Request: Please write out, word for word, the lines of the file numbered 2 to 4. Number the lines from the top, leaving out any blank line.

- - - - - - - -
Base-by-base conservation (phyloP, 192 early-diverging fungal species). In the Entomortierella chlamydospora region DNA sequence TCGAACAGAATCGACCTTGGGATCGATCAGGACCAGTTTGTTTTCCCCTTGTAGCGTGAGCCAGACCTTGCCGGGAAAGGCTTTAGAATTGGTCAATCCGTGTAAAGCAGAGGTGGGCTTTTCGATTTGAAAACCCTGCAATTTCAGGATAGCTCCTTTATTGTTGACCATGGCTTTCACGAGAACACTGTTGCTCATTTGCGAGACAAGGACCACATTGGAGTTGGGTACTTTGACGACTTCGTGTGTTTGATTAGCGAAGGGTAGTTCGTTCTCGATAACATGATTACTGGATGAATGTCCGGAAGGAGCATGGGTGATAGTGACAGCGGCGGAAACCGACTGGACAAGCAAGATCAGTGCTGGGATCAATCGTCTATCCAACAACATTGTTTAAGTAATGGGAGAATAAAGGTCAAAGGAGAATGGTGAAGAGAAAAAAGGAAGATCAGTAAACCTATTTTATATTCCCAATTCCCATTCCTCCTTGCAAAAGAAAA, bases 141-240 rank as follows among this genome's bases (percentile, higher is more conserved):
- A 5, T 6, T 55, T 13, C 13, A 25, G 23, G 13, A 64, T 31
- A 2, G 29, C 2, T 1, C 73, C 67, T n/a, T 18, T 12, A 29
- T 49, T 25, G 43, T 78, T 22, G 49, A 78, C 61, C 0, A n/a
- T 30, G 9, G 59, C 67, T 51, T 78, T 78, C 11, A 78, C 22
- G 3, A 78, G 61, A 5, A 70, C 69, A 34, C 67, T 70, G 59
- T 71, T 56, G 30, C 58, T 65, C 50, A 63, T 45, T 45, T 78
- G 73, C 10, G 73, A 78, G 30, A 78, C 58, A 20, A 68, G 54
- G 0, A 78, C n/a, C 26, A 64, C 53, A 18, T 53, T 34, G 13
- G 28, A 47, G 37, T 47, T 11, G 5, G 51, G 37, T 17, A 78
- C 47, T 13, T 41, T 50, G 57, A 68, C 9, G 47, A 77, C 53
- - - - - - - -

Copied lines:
- A 5, T 6, T 55, T 13, C 13, A 25, G 23, G 13, A 64, T 31
- A 2, G 29, C 2, T 1, C 73, C 67, T n/a, T 18, T 12, A 29
- T 49, T 25, G 43, T 78, T 22, G 49, A 78, C 61, C 0, A n/a